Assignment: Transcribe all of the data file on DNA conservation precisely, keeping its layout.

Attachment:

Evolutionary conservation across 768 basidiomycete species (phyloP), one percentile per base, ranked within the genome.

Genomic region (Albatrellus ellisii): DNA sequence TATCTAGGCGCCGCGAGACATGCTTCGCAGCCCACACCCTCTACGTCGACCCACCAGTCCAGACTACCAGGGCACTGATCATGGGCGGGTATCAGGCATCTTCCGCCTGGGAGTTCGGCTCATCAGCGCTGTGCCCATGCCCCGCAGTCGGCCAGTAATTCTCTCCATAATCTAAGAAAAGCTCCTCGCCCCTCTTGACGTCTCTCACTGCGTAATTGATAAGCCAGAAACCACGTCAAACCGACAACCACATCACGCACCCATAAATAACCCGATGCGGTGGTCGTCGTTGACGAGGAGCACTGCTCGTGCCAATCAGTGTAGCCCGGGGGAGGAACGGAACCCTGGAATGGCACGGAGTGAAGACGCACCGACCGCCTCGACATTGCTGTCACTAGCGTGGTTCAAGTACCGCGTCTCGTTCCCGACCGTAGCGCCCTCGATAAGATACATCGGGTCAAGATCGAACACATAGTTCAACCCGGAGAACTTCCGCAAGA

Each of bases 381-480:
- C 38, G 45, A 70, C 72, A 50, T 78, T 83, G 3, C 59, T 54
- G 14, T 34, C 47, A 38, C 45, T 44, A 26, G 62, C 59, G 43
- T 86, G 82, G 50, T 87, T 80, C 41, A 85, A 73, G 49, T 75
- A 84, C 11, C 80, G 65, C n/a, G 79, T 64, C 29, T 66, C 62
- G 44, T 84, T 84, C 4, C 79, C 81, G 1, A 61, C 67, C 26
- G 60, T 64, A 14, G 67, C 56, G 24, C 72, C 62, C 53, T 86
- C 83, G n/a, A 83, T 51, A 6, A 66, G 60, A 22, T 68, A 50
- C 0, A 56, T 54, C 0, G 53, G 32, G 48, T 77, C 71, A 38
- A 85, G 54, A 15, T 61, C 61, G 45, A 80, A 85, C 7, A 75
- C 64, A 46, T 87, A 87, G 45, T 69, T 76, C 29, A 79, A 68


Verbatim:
Evolutionary conservation across 768 basidiomycete species (phyloP), one percentile per base, ranked within the genome.

Genomic region (Albatrellus ellisii): DNA sequence TATCTAGGCGCCGCGAGACATGCTTCGCAGCCCACACCCTCTACGTCGACCCACCAGTCCAGACTACCAGGGCACTGATCATGGGCGGGTATCAGGCATCTTCCGCCTGGGAGTTCGGCTCATCAGCGCTGTGCCCATGCCCCGCAGTCGGCCAGTAATTCTCTCCATAATCTAAGAAAAGCTCCTCGCCCCTCTTGACGTCTCTCACTGCGTAATTGATAAGCCAGAAACCACGTCAAACCGACAACCACATCACGCACCCATAAATAACCCGATGCGGTGGTCGTCGTTGACGAGGAGCACTGCTCGTGCCAATCAGTGTAGCCCGGGGGAGGAACGGAACCCTGGAATGGCACGGAGTGAAGACGCACCGACCGCCTCGACATTGCTGTCACTAGCGTGGTTCAAGTACCGCGTCTCGTTCCCGACCGTAGCGCCCTCGATAAGATACATCGGGTCAAGATCGAACACATAGTTCAACCCGGAGAACTTCCGCAAGA

Each of bases 381-480:
- C 38, G 45, A 70, C 72, A 50, T 78, T 83, G 3, C 59, T 54
- G 14, T 34, C 47, A 38, C 45, T 44, A 26, G 62, C 59, G 43
- T 86, G 82, G 50, T 87, T 80, C 41, A 85, A 73, G 49, T 75
- A 84, C 11, C 80, G 65, C n/a, G 79, T 64, C 29, T 66, C 62
- G 44, T 84, T 84, C 4, C 79, C 81, G 1, A 61, C 67, C 26
- G 60, T 64, A 14, G 67, C 56, G 24, C 72, C 62, C 53, T 86
- C 83, G n/a, A 83, T 51, A 6, A 66, G 60, A 22, T 68, A 50
- C 0, A 56, T 54, C 0, G 53, G 32, G 48, T 77, C 71, A 38
- A 85, G 54, A 15, T 61, C 61, G 45, A 80, A 85, C 7, A 75
- C 64, A 46, T 87, A 87, G 45, T 69, T 76, C 29, A 79, A 68